And Fairfield Hills offered vital services, not only treatment, but also a home to people struggling with mental illness. That changed in the 1960s and 70s when there was a frenzy of foreclosing these institutions. I grew up in New York. I remember in the 1970s, the television reporter Geraldo Rivera did that exposé--

Rick: Willowbrook

Yes, Willowbrook State School in New Jersey. Now, what happened when they closed Fairfield Hills?

Keith: Steadily over the years, especially was exacerbated by the Kennedy Administration, they went into a community-based system that really wasn’t equipped for handling the population of people being pushed into it. And over time, the system, the community-based system was defunded and basically left to its own devices in a lot of ways. So a lot of these patients would end up on the streets at times, some of them would end up in prison, or worse, someone would die in the streets. Looking back on it, you could say it was a big failure in a lot of ways, the deinstitutionalization movement.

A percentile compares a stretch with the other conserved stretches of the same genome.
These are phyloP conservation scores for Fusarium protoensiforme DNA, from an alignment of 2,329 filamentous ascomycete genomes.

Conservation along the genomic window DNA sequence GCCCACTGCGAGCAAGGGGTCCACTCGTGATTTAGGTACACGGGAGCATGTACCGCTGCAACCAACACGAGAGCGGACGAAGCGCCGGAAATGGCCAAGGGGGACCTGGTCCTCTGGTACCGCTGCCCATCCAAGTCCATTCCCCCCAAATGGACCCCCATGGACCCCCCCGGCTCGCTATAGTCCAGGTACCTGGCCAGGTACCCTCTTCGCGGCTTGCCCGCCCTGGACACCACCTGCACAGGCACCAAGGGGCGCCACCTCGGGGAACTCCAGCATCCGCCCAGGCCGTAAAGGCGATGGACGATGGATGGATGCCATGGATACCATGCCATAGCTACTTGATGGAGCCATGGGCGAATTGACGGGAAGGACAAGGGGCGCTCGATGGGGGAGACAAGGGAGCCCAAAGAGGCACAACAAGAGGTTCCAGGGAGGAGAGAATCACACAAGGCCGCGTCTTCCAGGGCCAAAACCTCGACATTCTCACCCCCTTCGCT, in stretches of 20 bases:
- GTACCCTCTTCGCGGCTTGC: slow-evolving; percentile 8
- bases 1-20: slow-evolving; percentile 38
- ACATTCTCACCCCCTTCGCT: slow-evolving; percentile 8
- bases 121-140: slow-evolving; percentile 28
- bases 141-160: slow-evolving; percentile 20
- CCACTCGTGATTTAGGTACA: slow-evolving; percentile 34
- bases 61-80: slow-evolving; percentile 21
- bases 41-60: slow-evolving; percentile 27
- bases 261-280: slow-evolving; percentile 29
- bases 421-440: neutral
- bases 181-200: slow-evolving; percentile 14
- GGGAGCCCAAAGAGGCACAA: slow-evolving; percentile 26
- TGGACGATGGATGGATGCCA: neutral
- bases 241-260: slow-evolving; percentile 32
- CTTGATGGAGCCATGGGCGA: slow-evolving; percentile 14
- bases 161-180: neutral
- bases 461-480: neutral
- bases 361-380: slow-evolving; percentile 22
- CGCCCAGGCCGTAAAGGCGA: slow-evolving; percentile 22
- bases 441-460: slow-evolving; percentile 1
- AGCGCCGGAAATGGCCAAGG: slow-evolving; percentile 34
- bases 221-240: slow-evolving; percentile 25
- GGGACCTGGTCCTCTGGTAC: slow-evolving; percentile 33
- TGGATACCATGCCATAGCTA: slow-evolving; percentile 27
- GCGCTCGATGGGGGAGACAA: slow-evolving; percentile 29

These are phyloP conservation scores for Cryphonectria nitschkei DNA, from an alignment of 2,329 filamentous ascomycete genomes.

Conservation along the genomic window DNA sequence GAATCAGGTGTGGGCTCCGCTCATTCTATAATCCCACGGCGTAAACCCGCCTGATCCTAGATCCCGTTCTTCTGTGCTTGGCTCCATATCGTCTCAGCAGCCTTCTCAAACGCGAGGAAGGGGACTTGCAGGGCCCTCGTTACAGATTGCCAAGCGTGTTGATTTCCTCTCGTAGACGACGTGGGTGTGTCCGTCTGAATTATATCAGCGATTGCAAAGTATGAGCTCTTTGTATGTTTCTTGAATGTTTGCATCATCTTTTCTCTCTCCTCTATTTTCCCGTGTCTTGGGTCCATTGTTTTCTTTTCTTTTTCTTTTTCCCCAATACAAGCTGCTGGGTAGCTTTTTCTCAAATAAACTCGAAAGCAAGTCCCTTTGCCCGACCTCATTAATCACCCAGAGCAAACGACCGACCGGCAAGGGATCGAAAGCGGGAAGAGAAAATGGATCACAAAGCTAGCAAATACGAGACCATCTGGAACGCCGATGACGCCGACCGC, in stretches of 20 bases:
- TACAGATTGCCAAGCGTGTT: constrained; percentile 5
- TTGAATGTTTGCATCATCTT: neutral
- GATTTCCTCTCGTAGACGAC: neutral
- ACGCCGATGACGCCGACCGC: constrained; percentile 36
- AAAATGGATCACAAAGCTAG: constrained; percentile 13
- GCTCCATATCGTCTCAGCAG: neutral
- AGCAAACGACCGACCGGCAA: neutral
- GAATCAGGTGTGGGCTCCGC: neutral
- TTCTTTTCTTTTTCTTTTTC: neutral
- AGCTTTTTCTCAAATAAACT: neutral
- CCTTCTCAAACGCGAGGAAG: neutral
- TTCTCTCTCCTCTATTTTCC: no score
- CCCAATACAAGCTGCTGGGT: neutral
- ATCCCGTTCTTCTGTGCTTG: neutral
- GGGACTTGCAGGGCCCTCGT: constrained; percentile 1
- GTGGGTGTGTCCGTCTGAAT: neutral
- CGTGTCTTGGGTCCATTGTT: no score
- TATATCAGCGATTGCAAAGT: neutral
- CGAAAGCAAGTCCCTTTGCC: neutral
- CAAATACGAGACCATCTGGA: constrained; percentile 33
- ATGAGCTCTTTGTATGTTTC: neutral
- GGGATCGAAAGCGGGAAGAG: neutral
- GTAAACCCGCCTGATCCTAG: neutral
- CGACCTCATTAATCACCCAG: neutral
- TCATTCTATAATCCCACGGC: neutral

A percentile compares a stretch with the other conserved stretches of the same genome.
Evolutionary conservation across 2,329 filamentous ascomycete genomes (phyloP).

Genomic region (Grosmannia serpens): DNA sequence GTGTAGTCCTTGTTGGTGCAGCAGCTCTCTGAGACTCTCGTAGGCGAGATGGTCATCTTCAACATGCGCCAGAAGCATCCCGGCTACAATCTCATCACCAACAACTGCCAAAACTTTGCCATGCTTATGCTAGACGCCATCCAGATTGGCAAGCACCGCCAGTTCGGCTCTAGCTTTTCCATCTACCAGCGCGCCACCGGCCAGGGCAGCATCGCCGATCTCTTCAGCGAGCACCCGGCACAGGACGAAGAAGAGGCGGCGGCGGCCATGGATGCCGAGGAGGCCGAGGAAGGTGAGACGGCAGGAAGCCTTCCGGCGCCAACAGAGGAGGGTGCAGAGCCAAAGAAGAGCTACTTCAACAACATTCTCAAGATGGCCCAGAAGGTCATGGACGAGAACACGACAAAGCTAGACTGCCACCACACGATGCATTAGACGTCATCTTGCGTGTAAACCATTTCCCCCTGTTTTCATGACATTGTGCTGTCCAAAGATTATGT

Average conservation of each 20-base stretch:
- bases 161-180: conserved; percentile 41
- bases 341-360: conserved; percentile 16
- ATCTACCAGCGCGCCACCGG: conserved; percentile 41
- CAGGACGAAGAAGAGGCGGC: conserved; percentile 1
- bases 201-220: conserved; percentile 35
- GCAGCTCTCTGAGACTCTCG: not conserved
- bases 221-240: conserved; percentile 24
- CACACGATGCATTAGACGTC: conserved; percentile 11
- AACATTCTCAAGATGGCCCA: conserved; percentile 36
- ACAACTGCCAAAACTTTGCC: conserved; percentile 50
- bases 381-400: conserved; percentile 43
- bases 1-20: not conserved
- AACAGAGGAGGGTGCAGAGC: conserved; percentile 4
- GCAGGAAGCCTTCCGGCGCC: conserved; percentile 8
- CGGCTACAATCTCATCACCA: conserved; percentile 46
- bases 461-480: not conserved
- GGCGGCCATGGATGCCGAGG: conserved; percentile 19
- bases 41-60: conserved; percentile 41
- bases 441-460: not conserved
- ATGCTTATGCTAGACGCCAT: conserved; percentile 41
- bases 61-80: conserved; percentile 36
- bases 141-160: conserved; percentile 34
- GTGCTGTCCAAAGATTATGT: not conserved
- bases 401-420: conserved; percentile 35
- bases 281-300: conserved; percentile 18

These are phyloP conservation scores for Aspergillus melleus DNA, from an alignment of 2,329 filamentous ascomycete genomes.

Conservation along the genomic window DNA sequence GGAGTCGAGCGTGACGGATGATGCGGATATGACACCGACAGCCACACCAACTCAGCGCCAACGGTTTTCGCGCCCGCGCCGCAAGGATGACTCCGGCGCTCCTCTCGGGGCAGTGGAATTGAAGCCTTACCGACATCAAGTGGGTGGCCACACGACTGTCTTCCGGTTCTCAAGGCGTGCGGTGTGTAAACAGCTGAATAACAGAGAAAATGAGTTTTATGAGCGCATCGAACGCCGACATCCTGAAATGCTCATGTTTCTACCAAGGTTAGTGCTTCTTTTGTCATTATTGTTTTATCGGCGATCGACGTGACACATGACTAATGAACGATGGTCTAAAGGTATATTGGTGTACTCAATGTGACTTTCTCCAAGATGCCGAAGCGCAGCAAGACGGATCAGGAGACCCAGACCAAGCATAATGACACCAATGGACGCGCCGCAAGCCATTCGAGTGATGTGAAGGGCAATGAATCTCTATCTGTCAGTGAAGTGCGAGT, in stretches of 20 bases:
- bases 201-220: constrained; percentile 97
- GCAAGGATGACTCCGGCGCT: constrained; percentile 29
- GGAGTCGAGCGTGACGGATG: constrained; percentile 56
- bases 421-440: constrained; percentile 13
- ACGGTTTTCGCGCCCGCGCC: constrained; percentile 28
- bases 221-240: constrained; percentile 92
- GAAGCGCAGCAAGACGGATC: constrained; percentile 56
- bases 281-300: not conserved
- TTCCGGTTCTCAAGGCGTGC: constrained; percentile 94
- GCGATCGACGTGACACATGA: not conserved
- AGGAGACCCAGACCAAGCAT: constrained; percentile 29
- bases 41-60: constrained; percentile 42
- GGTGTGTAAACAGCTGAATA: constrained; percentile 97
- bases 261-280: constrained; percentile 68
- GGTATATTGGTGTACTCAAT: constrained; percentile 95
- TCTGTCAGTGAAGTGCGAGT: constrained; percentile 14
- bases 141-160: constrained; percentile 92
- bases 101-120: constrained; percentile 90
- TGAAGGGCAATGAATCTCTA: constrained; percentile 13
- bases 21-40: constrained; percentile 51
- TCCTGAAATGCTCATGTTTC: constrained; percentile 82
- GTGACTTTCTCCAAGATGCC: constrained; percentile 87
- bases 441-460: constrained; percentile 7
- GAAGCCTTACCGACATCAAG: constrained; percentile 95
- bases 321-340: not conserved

And it’s falling on the shoulders of the police and the prison system.

Keith: Yes, absolutely.

Rick, what do you think?

I think, yeah, to look at it from what has happened socially in terms of the country and how they made decisions on political levels as to how they were gonna take care of this population. And the tragedy and travesty of the entire thing is the fact that there’s a group of people who have no power, no say. And therefore it’s easy to make cuts, it’s easy to disregard, it’s easy to be left out in the cold. The concept was to give them these community centers where they thought it would be better and healthier for them and the community. However, when they deinstitutionalized, they didn’t provide the funding or the homes for this transition to happen.